Thank you to Toledo 13abc – great story! There are many questions and local concerns about the Nexus pipeline and compressor station. In particular, long term effects from toxic emissions would be very damaging for the Waterville and Whitehouse area. Too many families, businesses and schools are impacted by the current location. At 26,000 horsepower, this would be one of the largest compressor stations in the state.
13ABC video about the proposed Nexus pipeline compressor station in Waterville
Portions of the report:
You may have heard of the Nexus pipeline. It will transport natural gas. But the I-Team found another part of the project some neighbors say could destroy a thriving area…. something called a compressor station…. As proposed, it’s located about half a mile from land owned by Stacy Owen….
“I have 2 kids with a third on the way. I’m thinking family. How’s this going to happen? How are my kids going to be affected, that kind of thing,” said Owen. Owen’s spearheaded a group fighting this compression station and making sure people know what it would mean to the area.
“I either have to do something or I’m just going to have to deal with it I guess and I decided I have to do something,” said Owen…
“You feel like it’s David and Goliath. We’ve got stones and sling shots and they have legal teams and a lot of money,” said Waterville resident Deb Swingholm.
“It’s frustrating, embarrassing, infuriating that you ask questions and no one will give you an answer. And there’s no one that you can go to to make them, the operators, give you an answer,” said Rick Kazmierczak, Swancreek Township trustee.
The Federal Energy Regulatory Commission, FERC, has the final say. That commission is currently taking public input, preparing an environmental impact survey. Opponents think the compressor station’s impact will be huge.
If there’s an accident, who would be impacted? Some say far more than regulations would have you believe. The I-Team learned that the US Department of Transportation calculates a potential impact radius.
When you use the DOT formula, the impact radius around this pipeline and compression station is 943 feet. But in Defiance late year, when a pipeline ruptured authorities evacuated a ¾ mile radius. That’s about 4 times the radius for a pipeline smaller than would be coming through this compression station.
So what’s in the radius around this one? Within a 3 mile radius you find homes, farms, Waterville and about 4000 Anthony Wayne students and staff members.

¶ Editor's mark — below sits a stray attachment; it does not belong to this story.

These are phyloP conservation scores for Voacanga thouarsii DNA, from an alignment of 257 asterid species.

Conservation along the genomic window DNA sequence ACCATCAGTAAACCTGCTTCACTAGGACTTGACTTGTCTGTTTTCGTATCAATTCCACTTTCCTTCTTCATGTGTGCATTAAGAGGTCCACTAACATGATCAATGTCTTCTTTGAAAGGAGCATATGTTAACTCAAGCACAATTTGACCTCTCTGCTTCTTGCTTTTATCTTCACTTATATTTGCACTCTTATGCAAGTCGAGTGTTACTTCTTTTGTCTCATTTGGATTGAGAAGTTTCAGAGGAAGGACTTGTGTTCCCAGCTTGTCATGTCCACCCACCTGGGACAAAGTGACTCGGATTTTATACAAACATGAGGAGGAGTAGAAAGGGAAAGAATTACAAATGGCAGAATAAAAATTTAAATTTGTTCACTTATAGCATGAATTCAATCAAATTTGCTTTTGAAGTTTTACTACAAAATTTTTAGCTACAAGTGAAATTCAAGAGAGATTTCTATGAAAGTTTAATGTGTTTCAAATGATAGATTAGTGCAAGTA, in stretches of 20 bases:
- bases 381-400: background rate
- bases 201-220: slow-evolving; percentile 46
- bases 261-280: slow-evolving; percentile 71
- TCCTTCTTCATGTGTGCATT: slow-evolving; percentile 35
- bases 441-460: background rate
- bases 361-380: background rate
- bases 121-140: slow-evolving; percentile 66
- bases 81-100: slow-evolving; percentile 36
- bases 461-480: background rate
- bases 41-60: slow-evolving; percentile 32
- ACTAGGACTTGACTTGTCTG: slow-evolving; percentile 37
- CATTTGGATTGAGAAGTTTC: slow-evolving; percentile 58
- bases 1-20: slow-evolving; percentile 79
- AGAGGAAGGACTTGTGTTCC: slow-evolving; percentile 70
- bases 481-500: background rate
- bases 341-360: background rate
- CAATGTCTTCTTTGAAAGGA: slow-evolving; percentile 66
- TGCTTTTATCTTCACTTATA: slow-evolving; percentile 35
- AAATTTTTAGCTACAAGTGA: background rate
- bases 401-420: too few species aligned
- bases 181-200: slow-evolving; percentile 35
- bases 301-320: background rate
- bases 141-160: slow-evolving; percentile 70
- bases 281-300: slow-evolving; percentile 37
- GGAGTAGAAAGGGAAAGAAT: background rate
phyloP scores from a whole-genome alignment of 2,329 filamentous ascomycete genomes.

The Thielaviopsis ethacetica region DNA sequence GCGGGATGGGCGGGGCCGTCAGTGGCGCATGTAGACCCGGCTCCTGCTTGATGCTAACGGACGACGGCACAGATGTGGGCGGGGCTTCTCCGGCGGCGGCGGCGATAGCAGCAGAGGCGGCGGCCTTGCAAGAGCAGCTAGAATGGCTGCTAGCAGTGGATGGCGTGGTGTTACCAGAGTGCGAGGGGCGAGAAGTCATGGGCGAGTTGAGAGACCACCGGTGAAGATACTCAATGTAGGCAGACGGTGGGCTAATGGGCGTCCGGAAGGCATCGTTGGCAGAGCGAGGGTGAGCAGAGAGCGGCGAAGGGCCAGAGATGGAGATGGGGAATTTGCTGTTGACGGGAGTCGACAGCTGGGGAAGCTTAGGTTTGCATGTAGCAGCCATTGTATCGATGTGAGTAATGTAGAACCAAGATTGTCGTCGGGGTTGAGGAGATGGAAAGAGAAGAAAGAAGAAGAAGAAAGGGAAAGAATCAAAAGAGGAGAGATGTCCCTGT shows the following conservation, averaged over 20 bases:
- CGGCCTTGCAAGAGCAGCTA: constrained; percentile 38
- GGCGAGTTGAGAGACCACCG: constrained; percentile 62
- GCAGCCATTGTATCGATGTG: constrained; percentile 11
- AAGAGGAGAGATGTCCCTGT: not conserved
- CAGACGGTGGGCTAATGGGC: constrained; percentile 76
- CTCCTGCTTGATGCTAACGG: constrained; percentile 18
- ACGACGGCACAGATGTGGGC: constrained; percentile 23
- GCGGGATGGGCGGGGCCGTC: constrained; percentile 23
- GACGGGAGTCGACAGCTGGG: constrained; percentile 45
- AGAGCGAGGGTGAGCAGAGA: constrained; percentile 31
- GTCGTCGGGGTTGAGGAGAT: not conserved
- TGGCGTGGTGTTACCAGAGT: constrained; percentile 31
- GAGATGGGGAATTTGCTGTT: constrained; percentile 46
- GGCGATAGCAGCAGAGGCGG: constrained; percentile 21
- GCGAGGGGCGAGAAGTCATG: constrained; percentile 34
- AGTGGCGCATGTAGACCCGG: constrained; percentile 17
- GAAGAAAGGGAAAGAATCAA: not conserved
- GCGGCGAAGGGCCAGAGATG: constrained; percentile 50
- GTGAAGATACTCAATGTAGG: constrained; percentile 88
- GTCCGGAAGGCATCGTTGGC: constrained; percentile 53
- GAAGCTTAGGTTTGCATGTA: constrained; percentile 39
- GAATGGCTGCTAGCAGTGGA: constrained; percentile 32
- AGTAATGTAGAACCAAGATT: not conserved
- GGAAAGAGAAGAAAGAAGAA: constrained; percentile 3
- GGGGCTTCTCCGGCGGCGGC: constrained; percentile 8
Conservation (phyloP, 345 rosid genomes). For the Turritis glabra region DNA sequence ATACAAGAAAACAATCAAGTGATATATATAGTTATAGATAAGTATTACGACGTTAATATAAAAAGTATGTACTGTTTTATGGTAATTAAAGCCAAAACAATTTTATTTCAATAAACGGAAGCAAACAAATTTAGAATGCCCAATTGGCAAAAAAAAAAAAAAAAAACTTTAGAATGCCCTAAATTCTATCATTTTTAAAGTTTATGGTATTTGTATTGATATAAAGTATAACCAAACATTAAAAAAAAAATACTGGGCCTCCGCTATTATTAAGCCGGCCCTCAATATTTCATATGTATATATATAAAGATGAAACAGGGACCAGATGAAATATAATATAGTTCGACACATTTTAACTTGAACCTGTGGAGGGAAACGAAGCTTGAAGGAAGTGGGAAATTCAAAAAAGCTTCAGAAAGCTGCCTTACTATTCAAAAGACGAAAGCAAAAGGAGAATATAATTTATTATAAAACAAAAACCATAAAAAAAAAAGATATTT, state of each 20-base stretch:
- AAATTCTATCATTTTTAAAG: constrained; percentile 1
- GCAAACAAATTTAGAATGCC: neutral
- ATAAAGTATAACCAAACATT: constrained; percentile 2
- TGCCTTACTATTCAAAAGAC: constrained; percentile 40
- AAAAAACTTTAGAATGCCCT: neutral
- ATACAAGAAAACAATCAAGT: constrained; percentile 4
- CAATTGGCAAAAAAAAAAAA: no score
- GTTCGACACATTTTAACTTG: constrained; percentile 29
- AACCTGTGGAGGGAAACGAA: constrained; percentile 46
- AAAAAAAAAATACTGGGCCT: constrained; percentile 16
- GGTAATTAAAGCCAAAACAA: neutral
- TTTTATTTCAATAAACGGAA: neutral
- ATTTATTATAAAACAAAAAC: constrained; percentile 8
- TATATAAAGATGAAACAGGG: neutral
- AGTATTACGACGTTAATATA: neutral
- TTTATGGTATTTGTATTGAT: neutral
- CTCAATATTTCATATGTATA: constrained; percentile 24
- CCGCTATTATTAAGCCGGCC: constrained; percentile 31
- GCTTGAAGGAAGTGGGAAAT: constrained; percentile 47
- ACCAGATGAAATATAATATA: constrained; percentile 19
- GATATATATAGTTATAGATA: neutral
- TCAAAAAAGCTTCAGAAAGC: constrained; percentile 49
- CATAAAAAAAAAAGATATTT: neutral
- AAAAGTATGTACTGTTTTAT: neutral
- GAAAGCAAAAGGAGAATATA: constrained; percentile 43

“We’re concerned that the public knows about what’s actually coming out of there. We’re concerned for the students and staff in our school buildings,” said Jim Fritz, Anthony Wayne Schools Superintendent.
Superintendent Fritz worries about accidents and daily emissions. “There’s still a lot of unknown. I think that’s where the citizens of our area need to ask questions,” said Fritz.
The area has certainly seen change. For example the construction of new US 24. Opponents of this station say they understand growth, they understand the idea of energy independence but they say it doesn’t make any sense to put this station in a part of Lucas County that for the last 10 years has actually been growing….
“We can do it smarter and we can affect less people. The bottom line is, no matter where we put it someone will be affected,” added Kazmierczak.
Which gets the opponents to an obvious questions. If it doesn’t go in their backyard, wouldn’t it just go in someone else’s backyard? If the federal regulators don’t like the Waterville location, the answer is yes.
“But at least I could look at individual straight in the face and say instead of affecting 100 people now we’re only affecting two and I’m sorry it has to be you but the greater good is served by moving it to a more rural type area,” said Kazmierczak. “It’s a terrible situation to be in when you have to choose between two poorer options but at least the common sense option is to get it out of a highly developed area and move it to a less developed area.”
The opponents are also asking about the Lake Erie algae bloom. Digging the pipeline will mean crews will have to dewater where the water table is high. So they’ll be taking water out of the ground to put the pipeline in. But when the water goes out will it go out over farm fields, what nutrients will be running off into stream, rivers and eventually into Lake Erie? How will that affect the algae bloom? No one knows, another reason opponents don’t want the pipeline in the first place.
Right now the Ohio EPA is taking public comment to see if they will hold a public hearing on the compression station. That period ends in a few days. So if you’d like to weigh in, you need to now. The federal government will put out that draft environmental study in the next few months. That’s when the public can weigh in further before a final decision is made.
To contact the Ohio EPA about a compressor station public hearing:
Call the Ohio EPA Public Interest Center at (614) 644-2160